You can still hear the cheering and the celebration, this many days after Derek Chauvin was found guilty of the murder of George Floyd. But what you can also hear are the uncomfortable conversations about what this really means. Is this a turning point for American justice, or did we finally only manage to win one lone case that was so perfect and so clear in the midst of such a perfectly clear perfect storm that it could not possibly have gone another way?
Is the only way for Black folks murdered by police to get justice in America is to be murdered perfectly?
The last time this many Black folks were this thrilled about a court verdict was when O.J. Simpson was declared ‘Not Guilty’ of killing his wife, Nicole Brown Simpson, and Ron Goldman. And Nicole Brown Simpson was a white woman which, if you know anything at all about the hyper-sexualized racial history in America, matters one hell of a lot. Emmett Till, a 14-year-old Chicago boy, was lynched by a mob of white men on August 28, 1955 in Money, Mississippi for allegedly insulting — and then it became assaulting — a white woman. That white woman, Carolyn Bryant, is still alive and has since admitted that her accusation was not true.
Emmett Till is still dead.
That’s how twisted and fucked up the legal system is for Black folks in America; we are so accustomed to not getting any justice, of getting accused of things we never did, murdered for no reason by those who are paid by our own tax dollars to protect us, that we stood up and cheered when a Black man received a not guilty verdict in an American courtroom for killing two white people. It almost didn’t even matter whether or not O.J. had actually killed them. What mattered was that, finally, a Black man in America got away with it. Like white folks had been getting away with it for all those years. Because we remembered the way those white cops — members of the Ku Klux Klan- laughed in the courtroom after they got away with murdering Andrew Goodman, James Chaney and Michael Schwerner in June of 1964, three young civil rights workers who made the mistake of existing anywhere in Mississippi while fighting for justice for Black people.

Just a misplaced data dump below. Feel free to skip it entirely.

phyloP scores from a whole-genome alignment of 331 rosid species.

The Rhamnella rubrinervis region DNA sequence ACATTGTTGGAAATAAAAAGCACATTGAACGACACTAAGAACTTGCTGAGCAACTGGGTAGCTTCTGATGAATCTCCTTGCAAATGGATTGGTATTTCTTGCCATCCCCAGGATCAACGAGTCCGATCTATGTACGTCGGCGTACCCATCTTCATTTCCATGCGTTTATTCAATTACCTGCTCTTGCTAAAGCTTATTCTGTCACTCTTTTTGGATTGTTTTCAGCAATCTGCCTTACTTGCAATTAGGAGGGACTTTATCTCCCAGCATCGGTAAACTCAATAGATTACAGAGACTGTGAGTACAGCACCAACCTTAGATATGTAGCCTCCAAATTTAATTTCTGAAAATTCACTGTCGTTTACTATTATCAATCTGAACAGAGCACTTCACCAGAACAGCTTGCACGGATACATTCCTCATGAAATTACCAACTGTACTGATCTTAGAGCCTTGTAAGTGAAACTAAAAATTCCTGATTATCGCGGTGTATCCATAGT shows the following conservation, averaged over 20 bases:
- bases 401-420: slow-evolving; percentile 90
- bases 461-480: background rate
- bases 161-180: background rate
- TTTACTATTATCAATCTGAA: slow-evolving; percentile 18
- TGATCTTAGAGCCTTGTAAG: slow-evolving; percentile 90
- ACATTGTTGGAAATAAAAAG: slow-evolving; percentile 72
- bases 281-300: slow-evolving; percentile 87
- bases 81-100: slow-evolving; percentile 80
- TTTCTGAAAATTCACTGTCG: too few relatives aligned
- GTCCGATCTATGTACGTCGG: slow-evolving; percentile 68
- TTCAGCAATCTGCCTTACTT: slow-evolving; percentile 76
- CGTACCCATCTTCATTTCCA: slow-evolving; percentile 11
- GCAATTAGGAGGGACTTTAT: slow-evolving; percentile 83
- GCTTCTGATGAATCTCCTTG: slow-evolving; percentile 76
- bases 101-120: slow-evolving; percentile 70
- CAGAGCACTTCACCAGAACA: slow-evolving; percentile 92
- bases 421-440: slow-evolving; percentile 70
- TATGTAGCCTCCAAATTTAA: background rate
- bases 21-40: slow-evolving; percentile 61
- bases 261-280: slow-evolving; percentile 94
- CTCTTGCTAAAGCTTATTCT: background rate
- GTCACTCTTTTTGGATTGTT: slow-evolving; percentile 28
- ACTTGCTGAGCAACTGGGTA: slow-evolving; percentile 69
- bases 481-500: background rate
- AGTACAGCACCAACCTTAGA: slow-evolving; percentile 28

So when O.J. got away with it — because to this day I sincerely believe O.J. did, in fact, murder his wife and Ron Goldman as well — there was almost a collective and vengeful feeling in the air of “So how does it feel, white folks?”
Of course, what wasn’t discussed much above a whisper in the midst of the celebrations and head-nodding was that O.J.’s not guilty verdict required a legal team so formidable and so expensive that they were dubbed The Dream Team. It was truly an all-star, legal Super Bowl lineup of legal eagles, including the late Johnnie Cochran (“If it doesn’t fit, you must acquit”),F. Lee Bailey, Robert Shapiro, and Alan Dershowitz. That crew could have argued that hell is cold and the devil is a Christian missionary and they would have won. So convincing a jury that a rich and famous Black football superstar/moviestar/TV star/Hertz Rent-A-Car superstar with a history of beating his white wife while the white cops looked the other way probably was just a mildly challenging legal exercise — and one hell of a payday, not to mention good for business. I mean, you just can’t buy advertising that good.
When it comes to the case of Derek Chauvin, once again there is that collective feeling of …finally.
And it does feel good. Much better, in fact, than with O.J. Simpson. But there is still that nagging question of what now? The answer is one that most of us rarely ever want to hear, but that we need to hear if we want to have any realistic hope of turning the page.
It is up to us.